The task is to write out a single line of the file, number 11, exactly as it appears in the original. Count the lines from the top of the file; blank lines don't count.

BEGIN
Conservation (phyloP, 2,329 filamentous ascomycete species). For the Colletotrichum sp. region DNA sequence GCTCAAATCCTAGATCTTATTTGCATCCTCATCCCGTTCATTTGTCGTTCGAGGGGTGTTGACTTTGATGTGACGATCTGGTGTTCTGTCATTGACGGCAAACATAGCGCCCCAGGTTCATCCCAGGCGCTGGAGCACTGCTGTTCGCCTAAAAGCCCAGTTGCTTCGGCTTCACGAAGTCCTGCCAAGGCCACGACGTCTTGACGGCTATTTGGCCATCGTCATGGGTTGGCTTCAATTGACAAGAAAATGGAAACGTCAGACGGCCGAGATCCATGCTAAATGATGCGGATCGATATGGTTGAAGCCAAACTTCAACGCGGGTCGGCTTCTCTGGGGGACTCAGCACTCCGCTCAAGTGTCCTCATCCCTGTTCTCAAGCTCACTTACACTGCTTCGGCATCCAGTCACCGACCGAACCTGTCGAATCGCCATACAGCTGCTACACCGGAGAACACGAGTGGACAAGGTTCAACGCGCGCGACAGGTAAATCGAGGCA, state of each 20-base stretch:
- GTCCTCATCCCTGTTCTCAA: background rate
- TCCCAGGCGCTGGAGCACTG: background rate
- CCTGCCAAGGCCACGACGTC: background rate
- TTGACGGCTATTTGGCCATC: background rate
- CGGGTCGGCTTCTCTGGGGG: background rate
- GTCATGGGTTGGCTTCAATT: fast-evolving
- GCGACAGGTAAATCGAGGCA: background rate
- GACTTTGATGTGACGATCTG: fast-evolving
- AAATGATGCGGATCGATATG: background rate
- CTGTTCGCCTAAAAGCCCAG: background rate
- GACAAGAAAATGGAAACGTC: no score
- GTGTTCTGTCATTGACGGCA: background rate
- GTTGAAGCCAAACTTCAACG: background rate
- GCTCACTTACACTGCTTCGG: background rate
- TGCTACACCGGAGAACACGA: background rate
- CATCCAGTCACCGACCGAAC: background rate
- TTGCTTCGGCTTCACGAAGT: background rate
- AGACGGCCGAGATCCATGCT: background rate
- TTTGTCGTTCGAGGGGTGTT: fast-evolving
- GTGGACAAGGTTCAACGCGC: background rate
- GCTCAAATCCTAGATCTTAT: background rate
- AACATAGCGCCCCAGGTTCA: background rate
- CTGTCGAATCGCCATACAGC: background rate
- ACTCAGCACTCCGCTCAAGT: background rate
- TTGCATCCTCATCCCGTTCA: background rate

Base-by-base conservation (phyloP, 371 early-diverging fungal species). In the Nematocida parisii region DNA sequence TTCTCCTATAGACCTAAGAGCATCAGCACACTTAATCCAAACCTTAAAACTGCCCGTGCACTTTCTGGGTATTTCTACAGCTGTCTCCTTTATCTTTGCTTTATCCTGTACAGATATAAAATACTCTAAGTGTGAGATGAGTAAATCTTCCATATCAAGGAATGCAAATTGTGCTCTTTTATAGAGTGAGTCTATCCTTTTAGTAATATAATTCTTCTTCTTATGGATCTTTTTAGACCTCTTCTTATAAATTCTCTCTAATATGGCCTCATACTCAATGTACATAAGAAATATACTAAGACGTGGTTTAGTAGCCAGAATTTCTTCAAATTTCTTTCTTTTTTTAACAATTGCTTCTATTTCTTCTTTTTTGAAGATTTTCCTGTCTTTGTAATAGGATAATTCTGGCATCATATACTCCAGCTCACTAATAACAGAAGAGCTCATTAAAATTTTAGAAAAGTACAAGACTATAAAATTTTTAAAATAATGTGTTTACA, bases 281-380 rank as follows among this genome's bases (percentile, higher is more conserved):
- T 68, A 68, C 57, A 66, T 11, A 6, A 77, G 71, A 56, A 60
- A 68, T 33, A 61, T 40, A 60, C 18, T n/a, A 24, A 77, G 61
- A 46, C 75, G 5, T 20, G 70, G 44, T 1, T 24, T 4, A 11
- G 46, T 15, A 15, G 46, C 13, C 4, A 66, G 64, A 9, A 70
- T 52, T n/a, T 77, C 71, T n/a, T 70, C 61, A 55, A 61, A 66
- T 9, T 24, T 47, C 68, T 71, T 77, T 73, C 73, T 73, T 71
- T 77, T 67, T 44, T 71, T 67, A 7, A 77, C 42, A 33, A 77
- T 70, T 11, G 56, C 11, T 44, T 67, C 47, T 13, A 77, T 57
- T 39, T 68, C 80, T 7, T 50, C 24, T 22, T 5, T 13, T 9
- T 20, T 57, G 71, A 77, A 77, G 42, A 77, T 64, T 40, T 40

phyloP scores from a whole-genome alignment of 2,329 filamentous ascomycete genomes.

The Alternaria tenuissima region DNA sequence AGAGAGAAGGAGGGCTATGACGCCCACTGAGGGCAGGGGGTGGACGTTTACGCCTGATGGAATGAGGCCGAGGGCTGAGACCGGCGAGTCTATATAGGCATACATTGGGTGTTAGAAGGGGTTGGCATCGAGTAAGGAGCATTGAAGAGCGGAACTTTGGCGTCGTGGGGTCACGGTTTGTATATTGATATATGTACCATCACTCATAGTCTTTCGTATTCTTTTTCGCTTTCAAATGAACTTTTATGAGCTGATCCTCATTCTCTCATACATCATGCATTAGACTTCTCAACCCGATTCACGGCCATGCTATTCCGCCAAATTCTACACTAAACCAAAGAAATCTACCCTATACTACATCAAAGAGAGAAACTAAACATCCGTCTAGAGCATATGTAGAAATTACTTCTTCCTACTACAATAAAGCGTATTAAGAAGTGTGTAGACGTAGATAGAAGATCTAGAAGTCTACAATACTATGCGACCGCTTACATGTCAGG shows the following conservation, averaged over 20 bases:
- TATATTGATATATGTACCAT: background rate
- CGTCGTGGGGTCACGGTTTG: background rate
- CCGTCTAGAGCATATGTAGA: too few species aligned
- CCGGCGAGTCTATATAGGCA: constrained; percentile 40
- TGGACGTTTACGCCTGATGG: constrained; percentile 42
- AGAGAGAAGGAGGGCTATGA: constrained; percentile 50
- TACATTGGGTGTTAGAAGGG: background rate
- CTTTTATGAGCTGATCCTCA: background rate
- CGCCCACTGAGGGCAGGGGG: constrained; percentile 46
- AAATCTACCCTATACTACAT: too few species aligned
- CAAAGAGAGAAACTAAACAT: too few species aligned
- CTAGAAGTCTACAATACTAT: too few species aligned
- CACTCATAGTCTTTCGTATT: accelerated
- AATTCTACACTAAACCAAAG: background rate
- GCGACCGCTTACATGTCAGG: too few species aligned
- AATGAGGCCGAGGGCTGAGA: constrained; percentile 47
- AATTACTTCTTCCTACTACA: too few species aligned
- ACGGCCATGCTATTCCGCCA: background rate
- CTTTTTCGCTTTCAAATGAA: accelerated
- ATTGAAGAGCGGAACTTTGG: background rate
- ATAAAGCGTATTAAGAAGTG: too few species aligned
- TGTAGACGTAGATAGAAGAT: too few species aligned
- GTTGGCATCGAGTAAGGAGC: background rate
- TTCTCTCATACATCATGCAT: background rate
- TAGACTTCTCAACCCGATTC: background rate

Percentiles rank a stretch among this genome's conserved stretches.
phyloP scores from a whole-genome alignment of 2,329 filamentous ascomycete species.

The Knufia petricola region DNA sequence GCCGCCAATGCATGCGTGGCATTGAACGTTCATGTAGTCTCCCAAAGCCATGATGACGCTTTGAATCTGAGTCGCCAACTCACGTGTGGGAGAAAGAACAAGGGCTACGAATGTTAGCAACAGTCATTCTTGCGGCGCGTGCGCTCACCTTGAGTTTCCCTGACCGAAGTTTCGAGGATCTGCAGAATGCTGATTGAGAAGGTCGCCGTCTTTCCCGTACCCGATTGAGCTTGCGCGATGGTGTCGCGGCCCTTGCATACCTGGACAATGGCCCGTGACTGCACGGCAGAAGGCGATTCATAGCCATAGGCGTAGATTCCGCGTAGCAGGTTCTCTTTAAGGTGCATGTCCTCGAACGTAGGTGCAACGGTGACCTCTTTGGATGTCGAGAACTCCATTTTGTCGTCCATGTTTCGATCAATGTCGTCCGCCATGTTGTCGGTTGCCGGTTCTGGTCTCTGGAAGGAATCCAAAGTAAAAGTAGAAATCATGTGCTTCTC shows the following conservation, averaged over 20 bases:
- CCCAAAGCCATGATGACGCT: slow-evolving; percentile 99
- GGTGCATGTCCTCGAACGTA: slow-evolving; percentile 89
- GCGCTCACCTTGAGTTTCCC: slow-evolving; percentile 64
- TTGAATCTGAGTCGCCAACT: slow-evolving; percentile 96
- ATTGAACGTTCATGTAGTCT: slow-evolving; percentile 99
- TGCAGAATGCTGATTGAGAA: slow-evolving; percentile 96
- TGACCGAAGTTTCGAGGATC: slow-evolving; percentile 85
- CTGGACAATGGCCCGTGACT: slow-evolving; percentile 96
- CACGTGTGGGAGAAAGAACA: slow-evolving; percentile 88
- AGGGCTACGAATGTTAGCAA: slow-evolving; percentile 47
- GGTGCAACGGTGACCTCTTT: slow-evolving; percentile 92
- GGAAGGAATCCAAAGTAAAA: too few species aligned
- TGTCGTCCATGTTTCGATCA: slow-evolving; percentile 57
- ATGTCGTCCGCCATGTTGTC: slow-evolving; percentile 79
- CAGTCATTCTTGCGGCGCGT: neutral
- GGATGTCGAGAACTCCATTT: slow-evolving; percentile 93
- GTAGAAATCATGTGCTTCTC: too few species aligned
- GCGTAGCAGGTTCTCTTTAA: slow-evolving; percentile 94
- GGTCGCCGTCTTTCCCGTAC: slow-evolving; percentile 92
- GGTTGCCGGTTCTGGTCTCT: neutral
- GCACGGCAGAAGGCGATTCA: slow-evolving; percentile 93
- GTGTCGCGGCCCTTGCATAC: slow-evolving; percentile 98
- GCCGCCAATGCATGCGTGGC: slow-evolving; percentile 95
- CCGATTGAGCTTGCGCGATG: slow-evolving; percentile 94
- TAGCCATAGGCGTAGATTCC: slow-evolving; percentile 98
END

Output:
- CTGTTCGCCTAAAAGCCCAG: background rate